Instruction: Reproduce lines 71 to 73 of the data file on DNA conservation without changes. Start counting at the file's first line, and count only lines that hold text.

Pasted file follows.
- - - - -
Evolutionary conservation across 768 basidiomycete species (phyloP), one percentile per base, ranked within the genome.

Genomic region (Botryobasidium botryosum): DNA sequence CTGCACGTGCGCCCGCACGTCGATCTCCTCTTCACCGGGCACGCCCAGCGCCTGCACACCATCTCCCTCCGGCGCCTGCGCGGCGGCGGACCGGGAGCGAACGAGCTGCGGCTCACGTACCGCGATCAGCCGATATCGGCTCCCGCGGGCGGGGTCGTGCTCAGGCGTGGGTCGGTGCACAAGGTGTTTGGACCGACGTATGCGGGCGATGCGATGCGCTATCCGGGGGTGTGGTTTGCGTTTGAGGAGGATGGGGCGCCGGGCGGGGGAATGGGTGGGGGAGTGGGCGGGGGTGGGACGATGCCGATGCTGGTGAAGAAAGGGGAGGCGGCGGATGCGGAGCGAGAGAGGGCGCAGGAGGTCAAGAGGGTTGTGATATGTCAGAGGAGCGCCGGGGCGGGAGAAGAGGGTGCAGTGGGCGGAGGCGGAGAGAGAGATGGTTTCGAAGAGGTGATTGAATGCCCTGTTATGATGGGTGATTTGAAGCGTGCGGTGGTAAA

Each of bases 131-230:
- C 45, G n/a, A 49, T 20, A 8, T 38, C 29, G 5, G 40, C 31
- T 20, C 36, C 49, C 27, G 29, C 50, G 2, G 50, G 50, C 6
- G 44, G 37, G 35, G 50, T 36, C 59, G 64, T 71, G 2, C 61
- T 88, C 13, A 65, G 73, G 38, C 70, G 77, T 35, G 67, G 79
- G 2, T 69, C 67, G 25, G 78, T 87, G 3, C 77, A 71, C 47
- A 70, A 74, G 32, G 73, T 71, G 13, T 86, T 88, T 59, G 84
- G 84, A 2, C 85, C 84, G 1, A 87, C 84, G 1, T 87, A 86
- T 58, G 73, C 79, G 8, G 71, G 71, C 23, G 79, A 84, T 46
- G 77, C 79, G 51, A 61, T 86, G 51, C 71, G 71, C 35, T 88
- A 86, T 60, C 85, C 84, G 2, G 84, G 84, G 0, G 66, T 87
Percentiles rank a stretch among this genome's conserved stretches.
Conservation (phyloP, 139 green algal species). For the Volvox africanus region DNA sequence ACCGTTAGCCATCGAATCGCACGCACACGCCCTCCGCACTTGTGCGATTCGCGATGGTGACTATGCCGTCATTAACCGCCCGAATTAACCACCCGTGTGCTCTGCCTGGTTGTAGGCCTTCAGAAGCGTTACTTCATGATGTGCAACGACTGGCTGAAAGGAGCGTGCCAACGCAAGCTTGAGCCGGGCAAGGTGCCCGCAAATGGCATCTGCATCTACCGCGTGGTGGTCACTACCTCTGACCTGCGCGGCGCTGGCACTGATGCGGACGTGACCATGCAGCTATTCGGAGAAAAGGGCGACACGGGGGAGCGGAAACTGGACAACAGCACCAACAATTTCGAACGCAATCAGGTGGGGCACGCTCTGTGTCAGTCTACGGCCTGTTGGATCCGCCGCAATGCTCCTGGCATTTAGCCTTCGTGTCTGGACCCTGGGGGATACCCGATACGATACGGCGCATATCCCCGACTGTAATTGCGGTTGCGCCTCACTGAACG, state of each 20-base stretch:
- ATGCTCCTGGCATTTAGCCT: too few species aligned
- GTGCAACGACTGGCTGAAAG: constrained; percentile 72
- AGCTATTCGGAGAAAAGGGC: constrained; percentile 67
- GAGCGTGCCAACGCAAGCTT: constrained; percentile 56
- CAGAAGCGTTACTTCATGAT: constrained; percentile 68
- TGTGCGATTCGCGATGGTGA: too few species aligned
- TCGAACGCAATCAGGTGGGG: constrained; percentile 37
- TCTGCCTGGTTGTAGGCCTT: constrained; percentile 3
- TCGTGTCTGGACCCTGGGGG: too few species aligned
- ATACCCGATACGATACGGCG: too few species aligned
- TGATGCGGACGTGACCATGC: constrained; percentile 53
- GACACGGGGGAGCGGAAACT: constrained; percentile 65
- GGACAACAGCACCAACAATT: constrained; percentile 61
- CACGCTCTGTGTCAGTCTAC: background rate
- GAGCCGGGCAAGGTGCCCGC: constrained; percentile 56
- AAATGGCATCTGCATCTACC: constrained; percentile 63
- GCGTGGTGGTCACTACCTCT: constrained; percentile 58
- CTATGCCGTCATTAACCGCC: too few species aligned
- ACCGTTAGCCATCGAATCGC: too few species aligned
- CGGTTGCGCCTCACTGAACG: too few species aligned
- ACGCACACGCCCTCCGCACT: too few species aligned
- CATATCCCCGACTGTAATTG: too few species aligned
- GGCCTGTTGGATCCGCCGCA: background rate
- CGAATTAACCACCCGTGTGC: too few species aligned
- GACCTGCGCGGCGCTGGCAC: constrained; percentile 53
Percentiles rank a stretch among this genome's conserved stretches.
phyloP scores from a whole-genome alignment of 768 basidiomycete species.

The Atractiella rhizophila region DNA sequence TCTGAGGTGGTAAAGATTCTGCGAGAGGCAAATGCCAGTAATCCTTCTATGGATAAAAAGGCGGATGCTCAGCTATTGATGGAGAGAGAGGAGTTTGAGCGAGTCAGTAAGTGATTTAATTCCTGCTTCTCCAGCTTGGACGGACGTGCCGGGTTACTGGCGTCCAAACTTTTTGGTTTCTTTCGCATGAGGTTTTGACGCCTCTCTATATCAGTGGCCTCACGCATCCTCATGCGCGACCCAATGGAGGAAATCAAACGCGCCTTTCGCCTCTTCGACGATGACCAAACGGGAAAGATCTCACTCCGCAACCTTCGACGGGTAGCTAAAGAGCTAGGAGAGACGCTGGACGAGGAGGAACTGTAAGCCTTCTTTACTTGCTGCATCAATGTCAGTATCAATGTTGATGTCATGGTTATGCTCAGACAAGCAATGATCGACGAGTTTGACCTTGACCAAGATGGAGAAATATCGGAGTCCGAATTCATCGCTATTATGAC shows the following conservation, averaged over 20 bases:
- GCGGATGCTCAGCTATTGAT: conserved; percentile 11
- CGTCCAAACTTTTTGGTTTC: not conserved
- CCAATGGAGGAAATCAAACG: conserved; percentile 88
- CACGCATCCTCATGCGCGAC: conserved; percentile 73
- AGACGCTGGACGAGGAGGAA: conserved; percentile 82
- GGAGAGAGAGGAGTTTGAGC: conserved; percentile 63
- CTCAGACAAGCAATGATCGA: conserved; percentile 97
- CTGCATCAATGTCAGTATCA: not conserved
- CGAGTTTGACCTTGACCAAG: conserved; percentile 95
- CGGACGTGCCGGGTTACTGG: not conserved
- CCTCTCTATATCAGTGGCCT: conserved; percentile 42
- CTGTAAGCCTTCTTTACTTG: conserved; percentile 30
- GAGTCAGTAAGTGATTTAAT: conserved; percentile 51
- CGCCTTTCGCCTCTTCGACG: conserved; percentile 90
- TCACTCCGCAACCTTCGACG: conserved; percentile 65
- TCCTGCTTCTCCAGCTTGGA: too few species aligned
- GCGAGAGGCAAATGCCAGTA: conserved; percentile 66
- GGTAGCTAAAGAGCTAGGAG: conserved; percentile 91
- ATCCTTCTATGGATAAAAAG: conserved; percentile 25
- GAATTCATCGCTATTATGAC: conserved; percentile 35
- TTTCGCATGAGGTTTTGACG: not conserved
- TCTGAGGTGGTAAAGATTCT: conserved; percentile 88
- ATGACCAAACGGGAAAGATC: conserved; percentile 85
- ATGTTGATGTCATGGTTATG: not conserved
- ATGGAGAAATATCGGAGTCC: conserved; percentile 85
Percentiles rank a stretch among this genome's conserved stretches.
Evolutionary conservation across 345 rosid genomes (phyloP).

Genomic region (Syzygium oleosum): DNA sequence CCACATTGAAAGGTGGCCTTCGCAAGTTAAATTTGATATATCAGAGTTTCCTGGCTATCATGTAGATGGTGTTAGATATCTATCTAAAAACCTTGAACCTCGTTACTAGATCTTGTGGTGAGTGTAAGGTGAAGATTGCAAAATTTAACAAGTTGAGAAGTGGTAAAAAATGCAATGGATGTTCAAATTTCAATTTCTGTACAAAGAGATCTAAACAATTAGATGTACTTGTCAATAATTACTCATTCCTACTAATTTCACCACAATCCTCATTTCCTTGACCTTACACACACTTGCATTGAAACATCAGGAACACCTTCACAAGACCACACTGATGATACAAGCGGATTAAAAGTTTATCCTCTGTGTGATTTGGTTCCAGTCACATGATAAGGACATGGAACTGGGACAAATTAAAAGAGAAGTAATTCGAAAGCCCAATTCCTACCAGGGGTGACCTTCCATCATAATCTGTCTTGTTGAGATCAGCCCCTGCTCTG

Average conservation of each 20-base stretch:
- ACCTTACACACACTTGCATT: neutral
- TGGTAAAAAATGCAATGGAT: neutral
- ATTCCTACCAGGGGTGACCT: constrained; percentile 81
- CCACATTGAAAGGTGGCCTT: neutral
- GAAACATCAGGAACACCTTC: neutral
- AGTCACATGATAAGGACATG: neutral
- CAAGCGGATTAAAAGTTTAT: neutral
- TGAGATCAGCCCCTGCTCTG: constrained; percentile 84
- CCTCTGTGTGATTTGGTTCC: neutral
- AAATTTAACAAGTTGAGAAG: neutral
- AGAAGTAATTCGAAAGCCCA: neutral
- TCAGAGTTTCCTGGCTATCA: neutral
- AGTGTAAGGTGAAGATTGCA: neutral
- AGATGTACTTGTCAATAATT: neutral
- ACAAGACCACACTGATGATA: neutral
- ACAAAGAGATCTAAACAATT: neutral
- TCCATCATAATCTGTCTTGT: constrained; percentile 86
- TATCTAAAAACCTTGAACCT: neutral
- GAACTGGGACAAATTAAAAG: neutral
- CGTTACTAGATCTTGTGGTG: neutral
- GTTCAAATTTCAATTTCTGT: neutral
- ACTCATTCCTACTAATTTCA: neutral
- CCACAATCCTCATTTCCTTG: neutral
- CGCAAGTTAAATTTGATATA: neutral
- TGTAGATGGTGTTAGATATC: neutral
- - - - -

Genomic region (Syzygium oleosum): DNA sequence CCACATTGAAAGGTGGCCTTCGCAAGTTAAATTTGATATATCAGAGTTTCCTGGCTATCATGTAGATGGTGTTAGATATCTATCTAAAAACCTTGAACCTCGTTACTAGATCTTGTGGTGAGTGTAAGGTGAAGATTGCAAAATTTAACAAGTTGAGAAGTGGTAAAAAATGCAATGGATGTTCAAATTTCAATTTCTGTACAAAGAGATCTAAACAATTAGATGTACTTGTCAATAATTACTCATTCCTACTAATTTCACCACAATCCTCATTTCCTTGACCTTACACACACTTGCATTGAAACATCAGGAACACCTTCACAAGACCACACTGATGATACAAGCGGATTAAAAGTTTATCCTCTGTGTGATTTGGTTCCAGTCACATGATAAGGACATGGAACTGGGACAAATTAAAAGAGAAGTAATTCGAAAGCCCAATTCCTACCAGGGGTGACCTTCCATCATAATCTGTCTTGTTGAGATCAGCCCCTGCTCTG

Average conservation of each 20-base stretch:
- ACCTTACACACACTTGCATT: neutral